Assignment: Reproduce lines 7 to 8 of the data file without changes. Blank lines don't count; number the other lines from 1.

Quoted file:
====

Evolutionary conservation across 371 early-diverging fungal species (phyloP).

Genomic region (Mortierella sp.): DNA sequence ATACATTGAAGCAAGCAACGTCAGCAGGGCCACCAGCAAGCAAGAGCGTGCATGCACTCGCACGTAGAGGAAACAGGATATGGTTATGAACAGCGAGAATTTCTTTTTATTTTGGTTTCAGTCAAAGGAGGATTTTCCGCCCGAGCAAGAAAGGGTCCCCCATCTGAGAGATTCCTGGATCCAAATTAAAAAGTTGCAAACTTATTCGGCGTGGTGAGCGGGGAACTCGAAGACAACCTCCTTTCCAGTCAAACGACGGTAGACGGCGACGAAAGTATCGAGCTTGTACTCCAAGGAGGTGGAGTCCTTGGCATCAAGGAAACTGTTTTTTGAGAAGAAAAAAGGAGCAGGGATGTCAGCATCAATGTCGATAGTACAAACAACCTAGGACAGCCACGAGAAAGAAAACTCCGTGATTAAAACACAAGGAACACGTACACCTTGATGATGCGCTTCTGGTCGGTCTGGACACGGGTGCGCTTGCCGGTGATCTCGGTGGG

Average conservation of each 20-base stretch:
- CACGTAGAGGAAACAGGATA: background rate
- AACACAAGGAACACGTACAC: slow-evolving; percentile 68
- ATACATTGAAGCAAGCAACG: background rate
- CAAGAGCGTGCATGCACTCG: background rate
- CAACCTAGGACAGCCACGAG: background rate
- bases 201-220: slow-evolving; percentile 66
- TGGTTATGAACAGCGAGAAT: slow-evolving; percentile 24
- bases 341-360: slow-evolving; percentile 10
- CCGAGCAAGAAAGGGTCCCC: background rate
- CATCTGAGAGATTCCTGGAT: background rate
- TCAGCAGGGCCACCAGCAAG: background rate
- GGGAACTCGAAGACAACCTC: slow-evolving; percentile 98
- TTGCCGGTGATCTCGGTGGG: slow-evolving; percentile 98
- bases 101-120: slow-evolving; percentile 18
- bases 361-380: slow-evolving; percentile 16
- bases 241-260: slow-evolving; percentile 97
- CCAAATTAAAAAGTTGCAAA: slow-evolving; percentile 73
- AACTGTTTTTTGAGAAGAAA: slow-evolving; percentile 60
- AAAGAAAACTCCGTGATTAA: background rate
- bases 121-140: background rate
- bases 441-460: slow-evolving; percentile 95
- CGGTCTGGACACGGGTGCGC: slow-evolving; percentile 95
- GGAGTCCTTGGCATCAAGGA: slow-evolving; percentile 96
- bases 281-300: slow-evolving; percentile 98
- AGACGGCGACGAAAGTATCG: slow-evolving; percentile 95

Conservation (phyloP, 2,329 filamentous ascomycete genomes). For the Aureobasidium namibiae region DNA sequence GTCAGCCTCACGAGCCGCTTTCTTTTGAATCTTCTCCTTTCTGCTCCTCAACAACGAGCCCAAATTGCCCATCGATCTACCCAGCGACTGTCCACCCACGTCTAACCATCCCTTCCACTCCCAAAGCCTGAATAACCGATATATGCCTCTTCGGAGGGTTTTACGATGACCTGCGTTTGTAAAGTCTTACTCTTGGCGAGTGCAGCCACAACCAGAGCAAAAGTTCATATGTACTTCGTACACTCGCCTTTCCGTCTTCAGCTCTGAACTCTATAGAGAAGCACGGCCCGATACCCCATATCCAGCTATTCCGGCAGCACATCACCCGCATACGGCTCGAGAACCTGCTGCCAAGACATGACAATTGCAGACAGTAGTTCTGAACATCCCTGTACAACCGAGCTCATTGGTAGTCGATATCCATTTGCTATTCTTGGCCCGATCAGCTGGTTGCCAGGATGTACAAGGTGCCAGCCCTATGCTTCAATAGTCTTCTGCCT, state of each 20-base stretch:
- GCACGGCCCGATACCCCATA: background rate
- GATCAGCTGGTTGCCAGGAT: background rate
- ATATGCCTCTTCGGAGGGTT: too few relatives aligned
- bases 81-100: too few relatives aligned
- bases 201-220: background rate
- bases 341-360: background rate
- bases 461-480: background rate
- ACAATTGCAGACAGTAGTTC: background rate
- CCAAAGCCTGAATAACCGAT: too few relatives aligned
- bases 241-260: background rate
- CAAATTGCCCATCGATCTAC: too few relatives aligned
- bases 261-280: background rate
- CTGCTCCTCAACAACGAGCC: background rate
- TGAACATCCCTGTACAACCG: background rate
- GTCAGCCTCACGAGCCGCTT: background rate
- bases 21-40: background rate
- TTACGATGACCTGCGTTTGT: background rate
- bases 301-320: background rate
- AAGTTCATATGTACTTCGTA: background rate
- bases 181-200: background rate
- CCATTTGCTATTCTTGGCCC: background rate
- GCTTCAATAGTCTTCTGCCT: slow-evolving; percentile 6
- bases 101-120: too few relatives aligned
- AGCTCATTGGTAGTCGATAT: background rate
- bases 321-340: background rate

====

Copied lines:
- CAAGAGCGTGCATGCACTCG: background rate
- CAACCTAGGACAGCCACGAG: background rate